The updated model is based on comprehensive research on evolving trends and practices in sales.

In July 2014, the Association for Talent Development (ATD) began a comprehensive research effort to revise and update its 2008 World-Class Sales Competency Model (WCSCM). Research began with an exploration of evolving sales trends and practices that are shaping the sales profession and influencing the competencies needed by sales professionals today and in the future.

It continued with in-depth interviews with more than 50 thought leaders and leading sales practitioners worldwide in various industries. Validation data were then collected on the new model through one-on-one reviews, focus group discussions, and a large-scale survey. The result is a new architecture with new content and greater value to sales organizations and individual sales professionals.


The new WCSCM, like the original, covers all members of the sales profession and contains areas of expertise (AOEs) that are unique to each role, as well as foundational competencies that are common to all roles within the sales ecosystem.

A major change is the creation of a three-part model by organizing both new and revised AOEs into three groups (sales force, sales management and leadership, and sales enablement). This format makes it easier to locate and use information about each role category. The following is a brief description of each part of the new World-Class Sales Competency Model.

Sales force. These customer-facing sales professionals need skills and knowledge in acquiring, developing, and retaining accounts; defining and positioning complex solutions; selling with and through partners; and managing and advancing the sales pipeline.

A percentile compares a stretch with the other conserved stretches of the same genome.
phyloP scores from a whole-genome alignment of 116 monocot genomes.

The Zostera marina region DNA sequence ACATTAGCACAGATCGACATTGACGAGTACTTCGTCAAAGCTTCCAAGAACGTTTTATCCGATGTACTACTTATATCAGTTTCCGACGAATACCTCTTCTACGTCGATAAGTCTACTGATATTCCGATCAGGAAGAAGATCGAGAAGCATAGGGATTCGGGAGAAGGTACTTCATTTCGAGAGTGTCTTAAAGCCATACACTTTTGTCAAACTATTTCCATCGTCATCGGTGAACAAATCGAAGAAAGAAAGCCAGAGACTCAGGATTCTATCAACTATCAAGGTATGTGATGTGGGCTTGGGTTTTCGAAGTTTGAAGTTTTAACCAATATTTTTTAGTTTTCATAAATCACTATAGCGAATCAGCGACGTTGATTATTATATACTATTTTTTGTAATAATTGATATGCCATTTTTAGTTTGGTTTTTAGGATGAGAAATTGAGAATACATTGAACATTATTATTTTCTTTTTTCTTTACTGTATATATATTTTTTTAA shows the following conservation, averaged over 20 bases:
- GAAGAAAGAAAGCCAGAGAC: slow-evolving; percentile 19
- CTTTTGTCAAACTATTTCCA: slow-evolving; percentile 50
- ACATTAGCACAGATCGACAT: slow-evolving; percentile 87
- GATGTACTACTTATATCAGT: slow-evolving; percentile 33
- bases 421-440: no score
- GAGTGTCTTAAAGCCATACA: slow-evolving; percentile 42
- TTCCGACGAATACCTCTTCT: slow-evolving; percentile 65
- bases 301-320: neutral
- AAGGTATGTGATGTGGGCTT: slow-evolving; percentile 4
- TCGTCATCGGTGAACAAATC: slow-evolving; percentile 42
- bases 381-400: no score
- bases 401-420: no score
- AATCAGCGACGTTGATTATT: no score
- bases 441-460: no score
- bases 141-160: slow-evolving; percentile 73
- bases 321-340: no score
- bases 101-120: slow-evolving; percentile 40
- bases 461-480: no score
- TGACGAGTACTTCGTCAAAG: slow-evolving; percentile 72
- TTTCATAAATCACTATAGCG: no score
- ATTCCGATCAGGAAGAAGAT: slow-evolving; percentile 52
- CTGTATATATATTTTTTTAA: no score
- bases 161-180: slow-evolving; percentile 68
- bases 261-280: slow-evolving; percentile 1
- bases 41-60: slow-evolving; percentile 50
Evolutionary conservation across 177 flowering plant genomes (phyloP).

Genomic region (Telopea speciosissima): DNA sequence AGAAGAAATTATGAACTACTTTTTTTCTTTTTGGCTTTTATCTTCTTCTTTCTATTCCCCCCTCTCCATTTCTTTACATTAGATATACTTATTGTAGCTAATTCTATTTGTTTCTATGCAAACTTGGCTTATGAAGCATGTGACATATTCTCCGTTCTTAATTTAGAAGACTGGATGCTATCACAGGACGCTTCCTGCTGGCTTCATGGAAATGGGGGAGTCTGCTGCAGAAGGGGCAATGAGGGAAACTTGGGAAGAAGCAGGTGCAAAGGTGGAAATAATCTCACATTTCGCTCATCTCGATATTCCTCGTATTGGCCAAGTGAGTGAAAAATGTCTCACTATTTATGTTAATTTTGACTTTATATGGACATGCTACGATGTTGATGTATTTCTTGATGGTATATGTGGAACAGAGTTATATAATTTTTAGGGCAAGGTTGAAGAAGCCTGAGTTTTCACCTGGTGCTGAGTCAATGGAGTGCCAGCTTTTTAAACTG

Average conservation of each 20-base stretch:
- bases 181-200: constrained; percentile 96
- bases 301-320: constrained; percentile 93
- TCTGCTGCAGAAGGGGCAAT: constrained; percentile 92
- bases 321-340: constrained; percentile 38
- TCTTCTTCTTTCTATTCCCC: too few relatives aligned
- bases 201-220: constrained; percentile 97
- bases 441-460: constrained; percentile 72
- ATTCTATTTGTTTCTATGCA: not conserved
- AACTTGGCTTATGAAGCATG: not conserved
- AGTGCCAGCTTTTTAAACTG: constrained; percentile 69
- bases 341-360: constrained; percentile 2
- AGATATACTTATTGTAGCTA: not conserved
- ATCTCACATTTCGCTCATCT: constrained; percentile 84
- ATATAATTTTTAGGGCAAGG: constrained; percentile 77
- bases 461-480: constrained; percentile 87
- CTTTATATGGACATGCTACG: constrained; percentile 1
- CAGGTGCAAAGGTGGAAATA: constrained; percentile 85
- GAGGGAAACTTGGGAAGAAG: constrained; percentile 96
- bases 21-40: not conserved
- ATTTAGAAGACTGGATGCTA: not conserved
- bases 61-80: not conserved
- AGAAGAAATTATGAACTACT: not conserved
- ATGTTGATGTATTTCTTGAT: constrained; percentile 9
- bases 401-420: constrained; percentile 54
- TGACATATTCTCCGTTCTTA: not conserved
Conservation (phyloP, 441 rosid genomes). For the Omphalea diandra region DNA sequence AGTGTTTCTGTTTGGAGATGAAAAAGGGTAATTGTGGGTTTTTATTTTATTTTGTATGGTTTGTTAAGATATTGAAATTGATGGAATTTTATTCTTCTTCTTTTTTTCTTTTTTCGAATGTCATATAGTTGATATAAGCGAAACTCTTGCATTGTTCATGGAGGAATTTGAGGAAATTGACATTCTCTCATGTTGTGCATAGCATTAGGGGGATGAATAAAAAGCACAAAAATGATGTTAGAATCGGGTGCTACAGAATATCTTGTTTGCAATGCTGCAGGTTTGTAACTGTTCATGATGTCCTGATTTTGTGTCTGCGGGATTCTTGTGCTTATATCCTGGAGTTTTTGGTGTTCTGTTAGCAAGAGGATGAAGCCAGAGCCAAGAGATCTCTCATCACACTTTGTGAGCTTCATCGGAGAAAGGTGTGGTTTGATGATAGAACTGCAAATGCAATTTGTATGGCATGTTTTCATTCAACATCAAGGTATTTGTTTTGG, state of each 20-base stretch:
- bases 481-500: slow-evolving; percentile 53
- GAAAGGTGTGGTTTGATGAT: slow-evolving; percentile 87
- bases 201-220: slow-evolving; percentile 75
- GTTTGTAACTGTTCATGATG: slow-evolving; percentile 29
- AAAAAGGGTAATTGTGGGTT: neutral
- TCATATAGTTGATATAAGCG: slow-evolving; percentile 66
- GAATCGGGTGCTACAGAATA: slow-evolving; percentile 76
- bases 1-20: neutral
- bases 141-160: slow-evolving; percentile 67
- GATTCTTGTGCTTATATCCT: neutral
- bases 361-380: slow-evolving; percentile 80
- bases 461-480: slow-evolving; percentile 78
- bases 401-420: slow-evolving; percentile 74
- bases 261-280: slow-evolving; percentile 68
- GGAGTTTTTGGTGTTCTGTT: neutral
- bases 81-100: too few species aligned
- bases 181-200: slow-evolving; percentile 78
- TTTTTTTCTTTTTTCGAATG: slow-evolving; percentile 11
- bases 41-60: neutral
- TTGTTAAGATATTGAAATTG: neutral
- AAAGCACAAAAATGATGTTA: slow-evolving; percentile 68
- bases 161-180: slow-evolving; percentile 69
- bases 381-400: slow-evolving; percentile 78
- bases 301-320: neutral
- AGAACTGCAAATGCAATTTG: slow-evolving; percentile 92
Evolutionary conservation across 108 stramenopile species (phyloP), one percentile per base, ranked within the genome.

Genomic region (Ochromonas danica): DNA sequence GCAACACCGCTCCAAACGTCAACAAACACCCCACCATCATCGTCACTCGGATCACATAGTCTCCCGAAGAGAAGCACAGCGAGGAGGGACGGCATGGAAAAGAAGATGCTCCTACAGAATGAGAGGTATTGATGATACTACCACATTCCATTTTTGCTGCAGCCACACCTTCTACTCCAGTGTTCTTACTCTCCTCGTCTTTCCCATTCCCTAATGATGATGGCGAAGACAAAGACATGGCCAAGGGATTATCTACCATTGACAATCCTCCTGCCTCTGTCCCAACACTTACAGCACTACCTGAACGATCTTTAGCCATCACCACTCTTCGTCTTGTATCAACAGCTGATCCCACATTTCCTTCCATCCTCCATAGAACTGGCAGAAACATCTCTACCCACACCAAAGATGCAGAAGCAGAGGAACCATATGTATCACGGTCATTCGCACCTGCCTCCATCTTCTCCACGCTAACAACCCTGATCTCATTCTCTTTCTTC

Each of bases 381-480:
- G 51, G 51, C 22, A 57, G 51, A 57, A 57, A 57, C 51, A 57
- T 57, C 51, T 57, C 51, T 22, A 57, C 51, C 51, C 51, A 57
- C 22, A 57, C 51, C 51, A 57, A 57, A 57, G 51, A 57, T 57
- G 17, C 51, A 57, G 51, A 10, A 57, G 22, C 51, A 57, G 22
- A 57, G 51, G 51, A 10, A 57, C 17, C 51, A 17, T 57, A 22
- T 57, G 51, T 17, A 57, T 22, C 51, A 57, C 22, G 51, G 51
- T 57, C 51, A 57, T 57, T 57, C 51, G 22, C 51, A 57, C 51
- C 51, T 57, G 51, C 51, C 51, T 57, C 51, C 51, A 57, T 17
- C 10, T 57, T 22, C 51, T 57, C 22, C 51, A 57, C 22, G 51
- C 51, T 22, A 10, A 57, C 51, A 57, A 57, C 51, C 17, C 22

Sales management and leadership. These sales professionals need skills and knowledge in setting and executing sales strategies; coaching and managing high-performing sales teams; and managing sales forecasts.

Sales enablement. These sales professionals need skills and knowledge in selecting, onboarding, developing, equipping, motivating, rewarding, and retaining the sales force and sales management to achieve business results.

What's new?

New skills and knowledge are required to manage evolving trends and sales practices. The AOEs and foundational competencies of the new model reflect those new requirements, as the following five examples illustrate.

New account acquisition. When pursuing new prospects, in addition to classic skills in identifying, qualifying, pursuing, and closing opportunities, sales professionals need to be able to:

  • Establish a social media presence as a credible source of information.
  • Use social media to create and leverage new customer networks in new vertical industries and organizations.
  • Harness a buyer's digital footprint and relevant sources of information to gather specifics about a prospect's challenges and potential sales opportunities.
  • Incorporate a global perspective in sales pursuit efforts to accommodate multinational customer decision makers.

The AOE in action: An account manager is in charge of business development for a consulting firm that provides training services to clients in the banking industry. During the past two years, he has used LinkedIn to connect with more than 100 senior executives in banks around the world. He writes weekly posts about the challenges and opportunities in the banking industry, which elicit comments from dozens of executives.

He follows the executives in his network, providing insightful comments and practical advice on their postings and questions. He also has an active presence on Twitter, with more than 9,000 followers. He believes the smart use of social media has been a contributing factor to his success: year-over-year revenue growth in 2014 of 113 percent.